It is probably the most negative book review ever written. Or if there is a worse one, do let me know. “This book runs the full gamut from the mediocre to the ludicrous to the merely bad,” begins Colin McGinn‘s review of On Consciousness by Ted Honderich. “It is painful to read, poorly thought out, and uninformed. It is also radically inconsistent.”
Thus begins the story in today’s Guardian about the controversy that has erupted around McGinn’s review of Honderich’s book. The two protagonists have issued charge and counter-charge, both personal and professional, and the philosophical blogosphere has weighed in with opinions ranging from “unprofessional” to “right on the money” (not forgetting “great fun to read”).
It so happens that I have a small contribution to make on this subject. Back in the spring of 2005 I was attending Dan Dennett’s Philosophy of Mind course at Tufts, and inevitably I had to write a term paper. ((This was the first academic course I’d taken since the mid-70s, and my paper-writing skills were not merely rusty but positively fossilized!)) We were free to use any (relevant!) book or article as the starting-point for the paper, and after considering Hornsby’s “Simple Mindedness” and NoÃ«’s “Is the Visual World a Grand Illusion?”, I decided to work with Honderich’s “On Consciousness”. I’d picked it up at the Harvard Coop some months before, for reasons that are now entirely forgotten.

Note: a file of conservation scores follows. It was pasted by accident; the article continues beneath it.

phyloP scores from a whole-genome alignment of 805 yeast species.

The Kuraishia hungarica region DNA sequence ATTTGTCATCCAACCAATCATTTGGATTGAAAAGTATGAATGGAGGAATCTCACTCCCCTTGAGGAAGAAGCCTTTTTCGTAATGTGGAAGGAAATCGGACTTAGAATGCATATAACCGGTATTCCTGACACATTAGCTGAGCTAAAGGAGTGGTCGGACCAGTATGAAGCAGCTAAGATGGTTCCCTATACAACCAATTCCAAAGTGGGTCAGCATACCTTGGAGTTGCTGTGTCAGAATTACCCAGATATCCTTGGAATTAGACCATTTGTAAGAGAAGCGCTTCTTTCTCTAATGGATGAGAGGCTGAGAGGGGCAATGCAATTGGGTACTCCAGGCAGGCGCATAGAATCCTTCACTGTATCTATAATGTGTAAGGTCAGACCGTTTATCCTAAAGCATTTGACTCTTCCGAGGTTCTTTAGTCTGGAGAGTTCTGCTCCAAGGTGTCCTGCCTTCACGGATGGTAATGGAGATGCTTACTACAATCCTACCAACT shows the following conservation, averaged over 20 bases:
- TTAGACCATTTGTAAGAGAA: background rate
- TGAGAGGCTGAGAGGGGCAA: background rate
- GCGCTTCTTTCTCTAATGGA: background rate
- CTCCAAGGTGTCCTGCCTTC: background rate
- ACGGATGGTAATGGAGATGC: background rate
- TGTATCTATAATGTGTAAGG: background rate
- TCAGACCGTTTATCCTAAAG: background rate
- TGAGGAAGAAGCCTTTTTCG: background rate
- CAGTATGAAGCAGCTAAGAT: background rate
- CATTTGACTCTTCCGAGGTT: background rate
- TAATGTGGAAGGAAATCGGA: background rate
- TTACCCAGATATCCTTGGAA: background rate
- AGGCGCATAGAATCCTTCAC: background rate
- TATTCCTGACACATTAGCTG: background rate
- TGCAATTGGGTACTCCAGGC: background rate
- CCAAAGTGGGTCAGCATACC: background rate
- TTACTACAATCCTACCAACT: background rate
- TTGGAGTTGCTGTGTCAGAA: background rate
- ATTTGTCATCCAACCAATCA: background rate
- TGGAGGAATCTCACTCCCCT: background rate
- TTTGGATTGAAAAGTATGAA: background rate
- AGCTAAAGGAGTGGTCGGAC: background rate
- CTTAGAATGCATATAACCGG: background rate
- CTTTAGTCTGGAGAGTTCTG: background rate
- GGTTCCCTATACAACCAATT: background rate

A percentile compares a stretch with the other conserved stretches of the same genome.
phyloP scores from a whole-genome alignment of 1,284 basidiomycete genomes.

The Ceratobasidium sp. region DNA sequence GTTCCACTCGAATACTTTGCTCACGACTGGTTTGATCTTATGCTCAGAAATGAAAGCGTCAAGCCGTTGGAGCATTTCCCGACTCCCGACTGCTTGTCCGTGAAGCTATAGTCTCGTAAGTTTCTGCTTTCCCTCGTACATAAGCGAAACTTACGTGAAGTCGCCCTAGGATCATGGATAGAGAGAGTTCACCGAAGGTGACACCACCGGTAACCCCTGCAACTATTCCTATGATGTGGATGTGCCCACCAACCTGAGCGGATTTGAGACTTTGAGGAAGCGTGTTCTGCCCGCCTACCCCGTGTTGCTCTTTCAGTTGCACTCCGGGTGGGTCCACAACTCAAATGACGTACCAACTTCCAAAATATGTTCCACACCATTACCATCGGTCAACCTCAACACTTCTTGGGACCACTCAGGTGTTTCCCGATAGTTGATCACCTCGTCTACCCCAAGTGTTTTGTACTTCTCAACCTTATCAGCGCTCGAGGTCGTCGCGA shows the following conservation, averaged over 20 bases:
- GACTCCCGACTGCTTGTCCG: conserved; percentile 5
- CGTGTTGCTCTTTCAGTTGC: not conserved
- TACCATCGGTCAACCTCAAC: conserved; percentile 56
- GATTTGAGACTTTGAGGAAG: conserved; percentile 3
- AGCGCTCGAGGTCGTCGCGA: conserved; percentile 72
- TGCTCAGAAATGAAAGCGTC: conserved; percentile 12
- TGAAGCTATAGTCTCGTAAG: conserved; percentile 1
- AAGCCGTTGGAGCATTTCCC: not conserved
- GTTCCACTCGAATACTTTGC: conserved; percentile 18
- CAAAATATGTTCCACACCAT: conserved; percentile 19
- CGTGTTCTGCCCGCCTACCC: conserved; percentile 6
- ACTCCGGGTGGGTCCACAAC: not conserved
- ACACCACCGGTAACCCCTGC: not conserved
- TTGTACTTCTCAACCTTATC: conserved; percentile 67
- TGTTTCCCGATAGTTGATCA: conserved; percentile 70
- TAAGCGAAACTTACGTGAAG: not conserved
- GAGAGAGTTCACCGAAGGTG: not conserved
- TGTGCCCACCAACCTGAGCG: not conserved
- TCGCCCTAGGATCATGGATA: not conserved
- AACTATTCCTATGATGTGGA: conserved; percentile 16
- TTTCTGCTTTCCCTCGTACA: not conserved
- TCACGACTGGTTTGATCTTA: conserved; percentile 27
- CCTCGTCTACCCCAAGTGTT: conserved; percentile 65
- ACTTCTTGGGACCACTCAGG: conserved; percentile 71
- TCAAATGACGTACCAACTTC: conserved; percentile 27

Within a couple of days I knew that I was in trouble. The more I read and re-read the book, the more it seemed to be no more than a sustained argument from personal incredulity. Honderich repeatedly declared that certain propositions were “unswallowable”, as if this constituted a knock-down argument. I checked in with Dan and told him that instead of identifying, expounding, and critiquing Honderich’s thesis, I would only be able to address the fatal weaknesses in one of his core motivations. And so I did. (PDF here.) It wasn’t a great paper, but I felt that it was a reasonable effort given my unfortunate choice of material. As I wrote:
Beyond his unshakeable belief that functionalism is unbelievable, Honderich offers no argument. Indeed he acknowledges that “it is not easy to construct an argument against strict functionalism”, and that is is perhaps impossible to find a premise more secure than his inescapable conviction. In a note, he acknowledges that his objection can be said to beg the question. Nevertheless he argues that this “shows that there is a role in inquiry for something other than arguments.”
Something other than arguments? Not, apparently, if you want to be taken seriously in Philosophical Review.